The Tiamzon couple, being the top leaders of the party, have the power to sway its members to either support or oppose the talks.
Padilla said the government would have given the Tiamzon couple protection under the JASIG when the talks were ongoing. But he blames the NDFP for failing to open the file that would have listed the aliases and attached the photos of underground members that needed protection under the JASIG.
But Casambre said there are other ways to verify people who should be covered by the JASIG.
"It may be true that the verification has temporarily failed those with aliases but, certainly, those who are publicly known to be involved in the peace process [should be covered]. There may be other ways of verification," Casambre said.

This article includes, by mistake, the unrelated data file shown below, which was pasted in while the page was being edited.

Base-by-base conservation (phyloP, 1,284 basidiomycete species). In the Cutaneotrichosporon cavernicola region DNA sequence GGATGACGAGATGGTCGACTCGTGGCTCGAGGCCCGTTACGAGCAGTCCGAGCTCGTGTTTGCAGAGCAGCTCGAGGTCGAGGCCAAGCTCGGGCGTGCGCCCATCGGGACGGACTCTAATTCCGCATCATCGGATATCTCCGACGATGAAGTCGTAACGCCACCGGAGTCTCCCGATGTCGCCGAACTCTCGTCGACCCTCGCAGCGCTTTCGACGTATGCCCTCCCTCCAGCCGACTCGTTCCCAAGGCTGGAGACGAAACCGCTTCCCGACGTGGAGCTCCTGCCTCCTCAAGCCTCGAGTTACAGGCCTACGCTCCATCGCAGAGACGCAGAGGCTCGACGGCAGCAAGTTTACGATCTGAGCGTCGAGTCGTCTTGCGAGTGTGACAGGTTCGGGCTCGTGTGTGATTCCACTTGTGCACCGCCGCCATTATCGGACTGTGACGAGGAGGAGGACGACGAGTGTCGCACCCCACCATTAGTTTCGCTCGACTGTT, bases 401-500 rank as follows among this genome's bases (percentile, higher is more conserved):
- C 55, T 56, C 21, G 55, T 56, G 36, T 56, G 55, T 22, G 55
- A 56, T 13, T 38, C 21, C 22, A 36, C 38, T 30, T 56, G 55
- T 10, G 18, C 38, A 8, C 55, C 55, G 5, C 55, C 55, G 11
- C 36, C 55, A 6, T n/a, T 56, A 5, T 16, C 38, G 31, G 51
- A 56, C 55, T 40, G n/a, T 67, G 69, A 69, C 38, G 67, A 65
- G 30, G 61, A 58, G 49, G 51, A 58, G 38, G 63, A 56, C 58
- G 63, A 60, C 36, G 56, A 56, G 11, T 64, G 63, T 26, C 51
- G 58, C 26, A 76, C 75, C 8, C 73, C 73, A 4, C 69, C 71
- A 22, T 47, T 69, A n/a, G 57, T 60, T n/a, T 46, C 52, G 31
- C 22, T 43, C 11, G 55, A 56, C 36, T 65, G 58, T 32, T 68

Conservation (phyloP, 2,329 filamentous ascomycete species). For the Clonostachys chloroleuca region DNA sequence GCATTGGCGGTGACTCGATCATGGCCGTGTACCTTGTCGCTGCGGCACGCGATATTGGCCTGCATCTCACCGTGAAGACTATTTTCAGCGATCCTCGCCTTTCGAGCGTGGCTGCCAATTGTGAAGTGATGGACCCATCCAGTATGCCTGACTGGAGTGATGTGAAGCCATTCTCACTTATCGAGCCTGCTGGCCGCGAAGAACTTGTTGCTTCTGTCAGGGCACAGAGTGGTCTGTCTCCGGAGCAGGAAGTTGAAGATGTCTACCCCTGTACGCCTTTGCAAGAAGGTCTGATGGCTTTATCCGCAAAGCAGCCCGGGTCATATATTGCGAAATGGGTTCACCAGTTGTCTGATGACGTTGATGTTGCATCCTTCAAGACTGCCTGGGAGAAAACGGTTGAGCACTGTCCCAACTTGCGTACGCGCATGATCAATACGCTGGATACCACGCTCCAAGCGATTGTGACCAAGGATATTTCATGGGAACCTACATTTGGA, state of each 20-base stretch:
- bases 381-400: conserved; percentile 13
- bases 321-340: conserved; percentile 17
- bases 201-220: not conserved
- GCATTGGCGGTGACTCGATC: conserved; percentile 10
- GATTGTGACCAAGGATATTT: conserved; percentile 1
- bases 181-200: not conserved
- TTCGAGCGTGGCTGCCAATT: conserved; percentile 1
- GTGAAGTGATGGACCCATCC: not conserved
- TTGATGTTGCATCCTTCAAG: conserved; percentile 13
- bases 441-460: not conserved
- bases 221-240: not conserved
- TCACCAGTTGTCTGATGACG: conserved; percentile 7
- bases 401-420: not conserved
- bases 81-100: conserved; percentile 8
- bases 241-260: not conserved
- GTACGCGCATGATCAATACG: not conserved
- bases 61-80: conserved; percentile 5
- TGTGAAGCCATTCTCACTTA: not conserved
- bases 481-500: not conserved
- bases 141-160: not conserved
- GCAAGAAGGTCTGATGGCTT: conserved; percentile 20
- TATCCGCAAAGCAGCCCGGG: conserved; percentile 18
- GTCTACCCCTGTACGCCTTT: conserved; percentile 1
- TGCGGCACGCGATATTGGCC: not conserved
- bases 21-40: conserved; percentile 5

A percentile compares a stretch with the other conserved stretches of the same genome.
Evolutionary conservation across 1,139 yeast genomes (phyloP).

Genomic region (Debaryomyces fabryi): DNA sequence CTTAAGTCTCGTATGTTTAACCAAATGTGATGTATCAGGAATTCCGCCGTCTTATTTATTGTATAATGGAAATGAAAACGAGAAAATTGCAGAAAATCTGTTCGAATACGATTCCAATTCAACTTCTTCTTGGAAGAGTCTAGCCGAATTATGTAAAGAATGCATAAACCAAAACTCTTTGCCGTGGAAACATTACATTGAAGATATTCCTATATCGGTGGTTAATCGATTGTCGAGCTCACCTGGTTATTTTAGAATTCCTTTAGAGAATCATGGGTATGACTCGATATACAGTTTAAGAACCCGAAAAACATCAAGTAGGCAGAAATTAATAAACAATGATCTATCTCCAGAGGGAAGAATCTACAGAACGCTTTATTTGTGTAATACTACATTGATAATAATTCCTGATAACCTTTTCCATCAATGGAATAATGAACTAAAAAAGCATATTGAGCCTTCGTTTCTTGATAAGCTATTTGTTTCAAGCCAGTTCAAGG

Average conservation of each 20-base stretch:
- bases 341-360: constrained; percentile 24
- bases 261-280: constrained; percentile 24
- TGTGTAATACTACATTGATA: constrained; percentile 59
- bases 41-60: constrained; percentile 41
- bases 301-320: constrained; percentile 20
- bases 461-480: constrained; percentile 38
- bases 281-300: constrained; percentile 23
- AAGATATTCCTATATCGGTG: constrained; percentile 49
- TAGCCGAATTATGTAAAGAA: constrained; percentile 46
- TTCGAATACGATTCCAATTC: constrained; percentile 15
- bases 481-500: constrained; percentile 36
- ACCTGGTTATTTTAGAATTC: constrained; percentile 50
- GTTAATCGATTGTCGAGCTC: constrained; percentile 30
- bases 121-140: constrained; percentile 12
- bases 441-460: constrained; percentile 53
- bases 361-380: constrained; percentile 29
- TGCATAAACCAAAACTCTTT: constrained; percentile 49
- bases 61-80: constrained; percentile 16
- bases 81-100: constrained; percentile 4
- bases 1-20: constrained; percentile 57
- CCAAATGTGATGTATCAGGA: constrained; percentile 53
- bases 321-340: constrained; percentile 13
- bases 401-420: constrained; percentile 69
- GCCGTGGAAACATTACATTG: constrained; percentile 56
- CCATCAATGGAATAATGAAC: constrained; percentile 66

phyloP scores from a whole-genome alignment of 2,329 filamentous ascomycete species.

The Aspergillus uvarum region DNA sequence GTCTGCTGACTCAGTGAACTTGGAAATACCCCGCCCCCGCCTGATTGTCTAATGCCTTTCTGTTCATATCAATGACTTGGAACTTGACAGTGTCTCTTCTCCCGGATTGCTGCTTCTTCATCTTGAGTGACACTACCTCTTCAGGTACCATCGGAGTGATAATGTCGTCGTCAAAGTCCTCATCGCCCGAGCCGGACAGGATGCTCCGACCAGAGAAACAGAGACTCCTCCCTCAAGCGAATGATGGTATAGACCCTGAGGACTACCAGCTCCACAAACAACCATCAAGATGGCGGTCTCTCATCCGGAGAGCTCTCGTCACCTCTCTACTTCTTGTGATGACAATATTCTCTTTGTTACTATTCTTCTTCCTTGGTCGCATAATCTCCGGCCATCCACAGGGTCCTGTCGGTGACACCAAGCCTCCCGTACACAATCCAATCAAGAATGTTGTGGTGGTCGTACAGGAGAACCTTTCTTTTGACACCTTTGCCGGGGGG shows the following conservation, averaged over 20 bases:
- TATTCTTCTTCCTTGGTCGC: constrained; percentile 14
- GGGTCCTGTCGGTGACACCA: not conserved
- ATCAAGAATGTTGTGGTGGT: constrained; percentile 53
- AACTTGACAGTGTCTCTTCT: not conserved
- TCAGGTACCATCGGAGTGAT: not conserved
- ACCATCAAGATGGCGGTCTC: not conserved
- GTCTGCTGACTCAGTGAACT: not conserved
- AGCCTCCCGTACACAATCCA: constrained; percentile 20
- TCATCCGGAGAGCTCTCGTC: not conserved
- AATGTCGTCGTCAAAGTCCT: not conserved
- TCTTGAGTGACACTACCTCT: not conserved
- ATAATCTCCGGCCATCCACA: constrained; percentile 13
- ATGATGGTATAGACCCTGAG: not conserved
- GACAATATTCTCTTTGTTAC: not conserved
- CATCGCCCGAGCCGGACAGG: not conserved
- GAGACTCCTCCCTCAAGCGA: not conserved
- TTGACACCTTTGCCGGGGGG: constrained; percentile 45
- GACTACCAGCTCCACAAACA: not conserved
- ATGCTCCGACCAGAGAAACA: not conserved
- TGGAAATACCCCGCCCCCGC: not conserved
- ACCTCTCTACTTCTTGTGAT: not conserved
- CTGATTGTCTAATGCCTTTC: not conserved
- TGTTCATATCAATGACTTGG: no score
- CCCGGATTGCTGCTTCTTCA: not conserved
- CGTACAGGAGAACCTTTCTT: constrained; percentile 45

Ed Olalia, counsel for the Tiamzon couple, claimed that the government deliberately filed false charges against them to "undermine and remove them from the protection of the JASIG." He said the firearms and explosive confiscated inside the vehicle of the Tiamzons were planted.
The government doesn't think the Tiamzon couple is helping the peace talks, however. On the contrary, it believes they are the ones who supposedly prevailed on Sison to renege on the special track. It's a claim that Sison has dismissed as an "intrigue."
Casambre is calling on the government to respect the JASIG, release the Tiamzon couple, and go back to the negotiating table. He said their release is not a precondition to the peace talks but a mere implementation of existing agreements.
Padilla doesn't think so. "Even if peace talks resume, the release of [Benito] Tiamzon and Wilma is completely separate. Only upon the conclusion of a final peace agreement would, possibly, personalities of this stature be released," he said. – Rappler.com